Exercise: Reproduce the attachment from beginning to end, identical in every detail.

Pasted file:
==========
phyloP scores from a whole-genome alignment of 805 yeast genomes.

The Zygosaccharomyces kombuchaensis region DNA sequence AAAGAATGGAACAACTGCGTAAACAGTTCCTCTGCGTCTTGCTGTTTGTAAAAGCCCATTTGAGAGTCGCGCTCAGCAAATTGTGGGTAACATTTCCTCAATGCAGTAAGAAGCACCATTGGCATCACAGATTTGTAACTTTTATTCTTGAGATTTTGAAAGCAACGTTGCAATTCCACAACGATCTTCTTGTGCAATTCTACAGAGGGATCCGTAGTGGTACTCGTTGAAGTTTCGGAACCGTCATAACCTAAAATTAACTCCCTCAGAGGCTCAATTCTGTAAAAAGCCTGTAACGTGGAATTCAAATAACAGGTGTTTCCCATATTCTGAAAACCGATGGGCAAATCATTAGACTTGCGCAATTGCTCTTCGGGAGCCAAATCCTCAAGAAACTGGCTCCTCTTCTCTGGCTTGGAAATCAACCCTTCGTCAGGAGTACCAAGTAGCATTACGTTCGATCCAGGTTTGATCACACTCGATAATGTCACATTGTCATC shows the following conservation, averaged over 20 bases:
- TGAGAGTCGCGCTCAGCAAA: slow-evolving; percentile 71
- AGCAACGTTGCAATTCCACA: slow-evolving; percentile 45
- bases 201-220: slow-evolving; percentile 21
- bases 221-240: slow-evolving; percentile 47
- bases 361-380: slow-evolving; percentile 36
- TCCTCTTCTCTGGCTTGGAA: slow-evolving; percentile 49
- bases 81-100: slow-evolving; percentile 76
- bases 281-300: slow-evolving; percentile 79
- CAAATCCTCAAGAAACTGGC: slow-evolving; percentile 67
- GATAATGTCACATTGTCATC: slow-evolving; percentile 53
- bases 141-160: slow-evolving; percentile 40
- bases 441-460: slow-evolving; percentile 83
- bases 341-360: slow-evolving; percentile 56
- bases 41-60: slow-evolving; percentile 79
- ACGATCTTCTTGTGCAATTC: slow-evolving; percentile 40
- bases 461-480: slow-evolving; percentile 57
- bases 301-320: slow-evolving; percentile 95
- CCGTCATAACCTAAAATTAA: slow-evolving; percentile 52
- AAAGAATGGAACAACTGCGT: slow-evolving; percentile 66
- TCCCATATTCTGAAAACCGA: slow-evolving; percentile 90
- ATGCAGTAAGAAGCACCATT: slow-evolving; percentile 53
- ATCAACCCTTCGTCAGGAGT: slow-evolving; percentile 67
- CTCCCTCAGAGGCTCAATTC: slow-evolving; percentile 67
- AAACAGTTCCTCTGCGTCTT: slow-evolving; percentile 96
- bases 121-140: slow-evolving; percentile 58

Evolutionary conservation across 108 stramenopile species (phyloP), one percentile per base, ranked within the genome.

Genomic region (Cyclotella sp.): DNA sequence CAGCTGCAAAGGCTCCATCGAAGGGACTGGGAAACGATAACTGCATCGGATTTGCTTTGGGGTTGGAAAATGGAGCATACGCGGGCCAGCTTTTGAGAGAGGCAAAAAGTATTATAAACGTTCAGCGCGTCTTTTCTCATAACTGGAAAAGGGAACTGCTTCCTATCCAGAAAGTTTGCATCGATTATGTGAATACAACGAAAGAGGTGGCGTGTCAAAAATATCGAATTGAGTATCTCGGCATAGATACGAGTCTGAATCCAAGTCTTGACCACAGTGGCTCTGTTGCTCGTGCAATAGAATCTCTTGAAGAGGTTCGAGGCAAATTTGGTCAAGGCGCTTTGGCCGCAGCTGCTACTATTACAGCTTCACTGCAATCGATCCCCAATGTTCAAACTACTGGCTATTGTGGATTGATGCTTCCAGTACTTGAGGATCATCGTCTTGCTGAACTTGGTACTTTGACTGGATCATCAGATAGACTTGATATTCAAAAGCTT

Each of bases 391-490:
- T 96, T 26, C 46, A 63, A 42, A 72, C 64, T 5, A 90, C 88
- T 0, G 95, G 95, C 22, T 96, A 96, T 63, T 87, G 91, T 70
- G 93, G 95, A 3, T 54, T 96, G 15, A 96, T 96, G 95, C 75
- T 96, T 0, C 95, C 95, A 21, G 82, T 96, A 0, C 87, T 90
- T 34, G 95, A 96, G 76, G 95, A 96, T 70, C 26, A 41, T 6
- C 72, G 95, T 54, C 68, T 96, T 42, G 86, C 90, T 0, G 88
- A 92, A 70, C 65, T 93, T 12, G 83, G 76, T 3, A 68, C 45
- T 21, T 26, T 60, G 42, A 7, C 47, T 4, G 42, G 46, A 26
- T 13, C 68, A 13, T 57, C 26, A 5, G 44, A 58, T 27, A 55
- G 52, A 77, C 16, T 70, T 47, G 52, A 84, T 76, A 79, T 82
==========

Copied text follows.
phyloP scores from a whole-genome alignment of 805 yeast genomes.

The Zygosaccharomyces kombuchaensis region DNA sequence AAAGAATGGAACAACTGCGTAAACAGTTCCTCTGCGTCTTGCTGTTTGTAAAAGCCCATTTGAGAGTCGCGCTCAGCAAATTGTGGGTAACATTTCCTCAATGCAGTAAGAAGCACCATTGGCATCACAGATTTGTAACTTTTATTCTTGAGATTTTGAAAGCAACGTTGCAATTCCACAACGATCTTCTTGTGCAATTCTACAGAGGGATCCGTAGTGGTACTCGTTGAAGTTTCGGAACCGTCATAACCTAAAATTAACTCCCTCAGAGGCTCAATTCTGTAAAAAGCCTGTAACGTGGAATTCAAATAACAGGTGTTTCCCATATTCTGAAAACCGATGGGCAAATCATTAGACTTGCGCAATTGCTCTTCGGGAGCCAAATCCTCAAGAAACTGGCTCCTCTTCTCTGGCTTGGAAATCAACCCTTCGTCAGGAGTACCAAGTAGCATTACGTTCGATCCAGGTTTGATCACACTCGATAATGTCACATTGTCATC shows the following conservation, averaged over 20 bases:
- TGAGAGTCGCGCTCAGCAAA: slow-evolving; percentile 71
- AGCAACGTTGCAATTCCACA: slow-evolving; percentile 45
- bases 201-220: slow-evolving; percentile 21
- bases 221-240: slow-evolving; percentile 47
- bases 361-380: slow-evolving; percentile 36
- TCCTCTTCTCTGGCTTGGAA: slow-evolving; percentile 49
- bases 81-100: slow-evolving; percentile 76
- bases 281-300: slow-evolving; percentile 79
- CAAATCCTCAAGAAACTGGC: slow-evolving; percentile 67
- GATAATGTCACATTGTCATC: slow-evolving; percentile 53
- bases 141-160: slow-evolving; percentile 40
- bases 441-460: slow-evolving; percentile 83
- bases 341-360: slow-evolving; percentile 56
- bases 41-60: slow-evolving; percentile 79
- ACGATCTTCTTGTGCAATTC: slow-evolving; percentile 40
- bases 461-480: slow-evolving; percentile 57
- bases 301-320: slow-evolving; percentile 95
- CCGTCATAACCTAAAATTAA: slow-evolving; percentile 52
- AAAGAATGGAACAACTGCGT: slow-evolving; percentile 66
- TCCCATATTCTGAAAACCGA: slow-evolving; percentile 90
- ATGCAGTAAGAAGCACCATT: slow-evolving; percentile 53
- ATCAACCCTTCGTCAGGAGT: slow-evolving; percentile 67
- CTCCCTCAGAGGCTCAATTC: slow-evolving; percentile 67
- AAACAGTTCCTCTGCGTCTT: slow-evolving; percentile 96
- bases 121-140: slow-evolving; percentile 58

Evolutionary conservation across 108 stramenopile species (phyloP), one percentile per base, ranked within the genome.

Genomic region (Cyclotella sp.): DNA sequence CAGCTGCAAAGGCTCCATCGAAGGGACTGGGAAACGATAACTGCATCGGATTTGCTTTGGGGTTGGAAAATGGAGCATACGCGGGCCAGCTTTTGAGAGAGGCAAAAAGTATTATAAACGTTCAGCGCGTCTTTTCTCATAACTGGAAAAGGGAACTGCTTCCTATCCAGAAAGTTTGCATCGATTATGTGAATACAACGAAAGAGGTGGCGTGTCAAAAATATCGAATTGAGTATCTCGGCATAGATACGAGTCTGAATCCAAGTCTTGACCACAGTGGCTCTGTTGCTCGTGCAATAGAATCTCTTGAAGAGGTTCGAGGCAAATTTGGTCAAGGCGCTTTGGCCGCAGCTGCTACTATTACAGCTTCACTGCAATCGATCCCCAATGTTCAAACTACTGGCTATTGTGGATTGATGCTTCCAGTACTTGAGGATCATCGTCTTGCTGAACTTGGTACTTTGACTGGATCATCAGATAGACTTGATATTCAAAAGCTT

Each of bases 391-490:
- T 96, T 26, C 46, A 63, A 42, A 72, C 64, T 5, A 90, C 88
- T 0, G 95, G 95, C 22, T 96, A 96, T 63, T 87, G 91, T 70
- G 93, G 95, A 3, T 54, T 96, G 15, A 96, T 96, G 95, C 75
- T 96, T 0, C 95, C 95, A 21, G 82, T 96, A 0, C 87, T 90
- T 34, G 95, A 96, G 76, G 95, A 96, T 70, C 26, A 41, T 6
- C 72, G 95, T 54, C 68, T 96, T 42, G 86, C 90, T 0, G 88
- A 92, A 70, C 65, T 93, T 12, G 83, G 76, T 3, A 68, C 45
- T 21, T 26, T 60, G 42, A 7, C 47, T 4, G 42, G 46, A 26
- T 13, C 68, A 13, T 57, C 26, A 5, G 44, A 58, T 27, A 55
- G 52, A 77, C 16, T 70, T 47, G 52, A 84, T 76, A 79, T 82